Kahn finds hospital choice could affect pediatric mortality during emergencies

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HEALIO - A child’s chance of survival in an emergency may depend on the hospital where they receive care. Researchers assessed the pediatric readiness of EDs in five states and found that hospitals with the highest scores had lower mortality rates. “For some time, we’ve known that hospitals vary widely with respect to their readiness to care for pediatric emergencies,” said HPM's Jeremy Kahn. “What’s new about our study is that for the first tim... 

Smagula comments on study that says dementia caregiving takes toll on sleep

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Just looking at the average difference in sleep over a week may be “misleading,” said EPI's Stephen Smagula. “That comes down to about 25 minutes a day. But some caregivers may be really losing a lot of sleep while some aren’t losing much,” he added.  

Read the latest from BCHS in inaugural issue of newsletter (PDF)

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In case you missed it - head into the new academic year by catching up with the highlights from BCHS faculty, students, and staff with the 2019 newsletter.   

Coulter Research Review Finds Scarcity of Scientific Studies on Interventions to Reduce Health Inequities in LGBTQ Youth

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ASPPH FRIDAY LETTER - There is a dearth of scientifically investigated, evidence-based interventions to address substance use, mental health conditions and violence victimization in sexual and gender minority youth, according to a research review led by BCHS's Robert Coulter (BCHS '17) published in the journal Pediatrics. After poring over thousands of research publications spanning nearly two decades, the scientists identified only nine studies... 

Computer simulation just predicted a huge measles outbreak in texas, with 4,000 percent increase predicted in some communities

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NEWSWEEK - David Sinclair, a postdoctoral researcher in Pitt's Public Health Dynamics Laboratory and lead author of the study said, "I was surprised at how large measles outbreaks could be in Texas at current vaccination rates, according to our forecasts. The clustering of unvaccinated children in certain schools appears to help measles spread widely."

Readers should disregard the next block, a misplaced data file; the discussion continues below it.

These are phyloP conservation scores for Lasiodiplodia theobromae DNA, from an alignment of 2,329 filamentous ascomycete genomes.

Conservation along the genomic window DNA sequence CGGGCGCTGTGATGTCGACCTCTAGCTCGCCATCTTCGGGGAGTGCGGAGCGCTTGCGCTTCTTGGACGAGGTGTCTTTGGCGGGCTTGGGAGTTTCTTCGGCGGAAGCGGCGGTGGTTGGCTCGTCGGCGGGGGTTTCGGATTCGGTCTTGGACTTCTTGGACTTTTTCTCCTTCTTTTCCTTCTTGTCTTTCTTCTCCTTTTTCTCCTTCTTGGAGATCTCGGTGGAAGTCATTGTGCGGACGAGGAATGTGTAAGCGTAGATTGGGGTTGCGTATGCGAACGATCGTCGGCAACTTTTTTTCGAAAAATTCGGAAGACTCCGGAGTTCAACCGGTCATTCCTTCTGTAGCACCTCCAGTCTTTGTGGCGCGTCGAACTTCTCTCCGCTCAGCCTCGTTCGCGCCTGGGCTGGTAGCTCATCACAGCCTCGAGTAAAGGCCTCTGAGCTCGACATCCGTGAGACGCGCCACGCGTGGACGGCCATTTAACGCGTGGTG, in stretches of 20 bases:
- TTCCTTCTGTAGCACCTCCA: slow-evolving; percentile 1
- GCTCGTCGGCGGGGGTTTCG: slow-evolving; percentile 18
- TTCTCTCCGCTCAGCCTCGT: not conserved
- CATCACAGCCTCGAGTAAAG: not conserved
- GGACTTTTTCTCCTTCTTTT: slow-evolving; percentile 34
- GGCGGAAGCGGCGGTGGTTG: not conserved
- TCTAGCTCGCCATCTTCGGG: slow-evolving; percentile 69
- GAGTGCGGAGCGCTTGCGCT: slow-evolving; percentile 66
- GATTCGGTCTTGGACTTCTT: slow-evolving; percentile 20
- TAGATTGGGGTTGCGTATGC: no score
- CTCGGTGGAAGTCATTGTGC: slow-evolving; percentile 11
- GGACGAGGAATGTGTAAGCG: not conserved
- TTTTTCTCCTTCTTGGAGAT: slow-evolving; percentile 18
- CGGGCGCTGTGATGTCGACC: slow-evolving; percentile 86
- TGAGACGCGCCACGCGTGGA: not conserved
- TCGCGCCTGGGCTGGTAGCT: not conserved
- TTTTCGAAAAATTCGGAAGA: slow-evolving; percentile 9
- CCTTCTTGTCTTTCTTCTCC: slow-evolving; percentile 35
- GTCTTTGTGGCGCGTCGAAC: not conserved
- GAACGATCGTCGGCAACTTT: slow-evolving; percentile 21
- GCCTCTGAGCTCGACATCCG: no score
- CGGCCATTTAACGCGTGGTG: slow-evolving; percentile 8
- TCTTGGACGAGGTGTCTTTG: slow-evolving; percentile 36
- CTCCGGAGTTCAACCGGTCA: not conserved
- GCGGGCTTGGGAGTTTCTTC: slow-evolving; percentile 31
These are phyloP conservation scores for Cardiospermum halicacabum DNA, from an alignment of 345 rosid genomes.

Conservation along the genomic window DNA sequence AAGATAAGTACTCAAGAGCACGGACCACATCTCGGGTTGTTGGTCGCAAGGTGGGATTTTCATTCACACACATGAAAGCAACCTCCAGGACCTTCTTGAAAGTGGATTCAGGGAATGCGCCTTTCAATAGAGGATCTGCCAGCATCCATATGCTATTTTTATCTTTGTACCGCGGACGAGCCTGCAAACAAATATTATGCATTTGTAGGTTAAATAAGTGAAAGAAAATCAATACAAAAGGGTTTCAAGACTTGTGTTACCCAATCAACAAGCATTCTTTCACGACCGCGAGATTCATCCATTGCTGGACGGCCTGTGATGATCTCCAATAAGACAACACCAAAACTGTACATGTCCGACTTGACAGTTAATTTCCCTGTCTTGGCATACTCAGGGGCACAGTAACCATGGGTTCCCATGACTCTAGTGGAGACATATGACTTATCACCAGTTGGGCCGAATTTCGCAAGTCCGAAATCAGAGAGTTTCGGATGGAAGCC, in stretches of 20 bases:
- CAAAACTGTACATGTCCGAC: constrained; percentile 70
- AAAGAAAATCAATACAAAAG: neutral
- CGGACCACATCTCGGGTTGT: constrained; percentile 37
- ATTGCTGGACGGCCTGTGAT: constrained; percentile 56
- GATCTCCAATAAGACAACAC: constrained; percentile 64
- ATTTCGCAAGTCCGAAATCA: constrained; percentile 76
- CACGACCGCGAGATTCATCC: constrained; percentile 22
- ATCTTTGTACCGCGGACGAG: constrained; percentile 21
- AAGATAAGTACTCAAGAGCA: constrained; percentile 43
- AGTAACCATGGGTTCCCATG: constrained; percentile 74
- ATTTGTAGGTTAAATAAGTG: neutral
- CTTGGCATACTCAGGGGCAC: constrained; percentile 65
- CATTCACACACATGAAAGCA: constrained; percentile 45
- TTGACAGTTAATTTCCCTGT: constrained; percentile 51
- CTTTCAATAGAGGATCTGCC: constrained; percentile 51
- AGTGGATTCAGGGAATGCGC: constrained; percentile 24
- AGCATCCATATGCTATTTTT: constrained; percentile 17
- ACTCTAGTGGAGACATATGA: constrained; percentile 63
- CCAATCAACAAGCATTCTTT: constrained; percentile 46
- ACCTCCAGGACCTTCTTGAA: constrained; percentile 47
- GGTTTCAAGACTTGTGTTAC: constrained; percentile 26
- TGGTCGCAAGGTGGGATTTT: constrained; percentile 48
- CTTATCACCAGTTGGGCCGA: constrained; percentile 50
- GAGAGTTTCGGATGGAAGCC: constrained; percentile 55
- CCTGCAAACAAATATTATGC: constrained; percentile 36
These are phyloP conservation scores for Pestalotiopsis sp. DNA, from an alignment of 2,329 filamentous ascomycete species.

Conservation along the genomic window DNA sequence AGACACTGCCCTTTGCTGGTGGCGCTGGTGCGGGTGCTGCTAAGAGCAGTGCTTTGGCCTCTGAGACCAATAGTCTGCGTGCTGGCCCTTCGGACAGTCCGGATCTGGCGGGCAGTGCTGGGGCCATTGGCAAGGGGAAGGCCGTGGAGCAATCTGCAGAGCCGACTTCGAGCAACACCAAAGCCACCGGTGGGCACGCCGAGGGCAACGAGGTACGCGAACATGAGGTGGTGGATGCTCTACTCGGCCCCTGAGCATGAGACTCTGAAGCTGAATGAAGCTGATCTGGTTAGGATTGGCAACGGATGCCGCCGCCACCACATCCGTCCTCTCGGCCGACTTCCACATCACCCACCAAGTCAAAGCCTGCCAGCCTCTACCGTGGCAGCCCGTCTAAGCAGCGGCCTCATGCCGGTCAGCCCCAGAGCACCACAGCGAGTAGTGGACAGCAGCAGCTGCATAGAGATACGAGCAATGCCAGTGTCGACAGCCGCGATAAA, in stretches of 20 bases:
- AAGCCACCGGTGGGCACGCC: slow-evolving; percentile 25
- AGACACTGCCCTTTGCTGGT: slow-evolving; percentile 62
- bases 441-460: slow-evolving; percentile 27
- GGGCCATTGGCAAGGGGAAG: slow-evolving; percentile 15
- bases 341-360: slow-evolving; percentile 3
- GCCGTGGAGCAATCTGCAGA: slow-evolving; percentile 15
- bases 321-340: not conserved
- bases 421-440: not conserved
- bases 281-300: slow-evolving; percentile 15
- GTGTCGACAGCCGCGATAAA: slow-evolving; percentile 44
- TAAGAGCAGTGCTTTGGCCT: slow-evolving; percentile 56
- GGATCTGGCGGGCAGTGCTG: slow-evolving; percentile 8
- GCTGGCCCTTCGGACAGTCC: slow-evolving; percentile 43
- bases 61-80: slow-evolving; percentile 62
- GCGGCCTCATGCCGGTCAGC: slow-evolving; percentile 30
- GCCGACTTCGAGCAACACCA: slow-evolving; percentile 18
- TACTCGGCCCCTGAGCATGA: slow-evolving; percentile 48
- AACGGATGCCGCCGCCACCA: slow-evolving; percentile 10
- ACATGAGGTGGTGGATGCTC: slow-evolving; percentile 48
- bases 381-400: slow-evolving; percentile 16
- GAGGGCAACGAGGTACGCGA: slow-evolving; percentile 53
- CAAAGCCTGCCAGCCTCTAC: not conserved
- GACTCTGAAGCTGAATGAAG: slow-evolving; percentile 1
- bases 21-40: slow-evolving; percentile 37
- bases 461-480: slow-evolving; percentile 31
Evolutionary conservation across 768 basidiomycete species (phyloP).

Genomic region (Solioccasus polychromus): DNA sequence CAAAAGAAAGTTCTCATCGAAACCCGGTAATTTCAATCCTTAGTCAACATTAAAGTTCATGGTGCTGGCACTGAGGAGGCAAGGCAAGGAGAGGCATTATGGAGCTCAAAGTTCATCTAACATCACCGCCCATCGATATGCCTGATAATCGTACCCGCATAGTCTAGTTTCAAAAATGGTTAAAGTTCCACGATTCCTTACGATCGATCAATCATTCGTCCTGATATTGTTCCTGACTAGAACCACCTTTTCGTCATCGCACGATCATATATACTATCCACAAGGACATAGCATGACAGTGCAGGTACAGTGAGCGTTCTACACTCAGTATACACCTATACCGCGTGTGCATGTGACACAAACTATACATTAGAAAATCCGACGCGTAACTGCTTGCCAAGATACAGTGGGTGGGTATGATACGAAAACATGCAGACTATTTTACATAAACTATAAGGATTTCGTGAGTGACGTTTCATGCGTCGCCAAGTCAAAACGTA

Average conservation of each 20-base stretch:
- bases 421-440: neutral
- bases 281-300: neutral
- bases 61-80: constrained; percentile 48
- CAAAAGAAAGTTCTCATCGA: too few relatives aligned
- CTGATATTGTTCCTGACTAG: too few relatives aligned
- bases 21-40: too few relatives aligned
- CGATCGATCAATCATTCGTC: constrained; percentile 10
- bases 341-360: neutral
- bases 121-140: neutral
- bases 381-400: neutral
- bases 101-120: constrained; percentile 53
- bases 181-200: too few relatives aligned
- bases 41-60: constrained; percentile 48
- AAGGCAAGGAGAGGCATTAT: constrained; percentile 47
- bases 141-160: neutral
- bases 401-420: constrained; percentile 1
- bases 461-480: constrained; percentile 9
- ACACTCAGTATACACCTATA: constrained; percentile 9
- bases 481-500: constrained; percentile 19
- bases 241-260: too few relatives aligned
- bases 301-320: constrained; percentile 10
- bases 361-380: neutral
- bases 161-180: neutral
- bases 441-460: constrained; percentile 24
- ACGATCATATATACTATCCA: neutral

Nowalk authors chapter in upcoming public health guide to opioid epidemic

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Alex Nowalk (BCHS '16), program director at Pitt's Program Evaluation and Research Unit, recently co-authored a chapter in an upcoming book, A Public Health Guide to Ending the Opioid Epidemic. Nowalk's chapter presents screening, brief intervention, and referral to treatment as a public health and prevention strategy to address substance use and addiction. The book will be published through Oxford University Press and co-published with the Amer... 

Programs work from within to prevent black maternal deaths: Workers targeting root cause — Racism

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THE NATION'S HEALTH - The law is good news for maternal health, but it is critical that such committees include and work with women most at risk, said EPI's Dara Mendez, a member of Pennsylvania’s newly established Maternal Mortality Review Committee, which had its first meeting in July. In a Health Affairs article published in February on implementation of the new federal law, Mendez and co-authors said the “extent to which these voices are cur... 

El Khoudary finds hormone therapy linked to heart fat, hard arteries

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ASPPH FRIDAY LETTER - Hormone replacement therapy is a common treatment for menopause-related symptoms, and new research from EPI's Samar El Khoudary reinforces the importance of tailoring hormone therapy to each patient, based on her individual risk factors for cardiovascular disease. In a study published in the Journal of the American Heart Association, researchers showed for the first time that hormone replacement therapy affects the accumula... 

Environmental concerns aren't the only reason to reduce plastic consumption, Adibi points out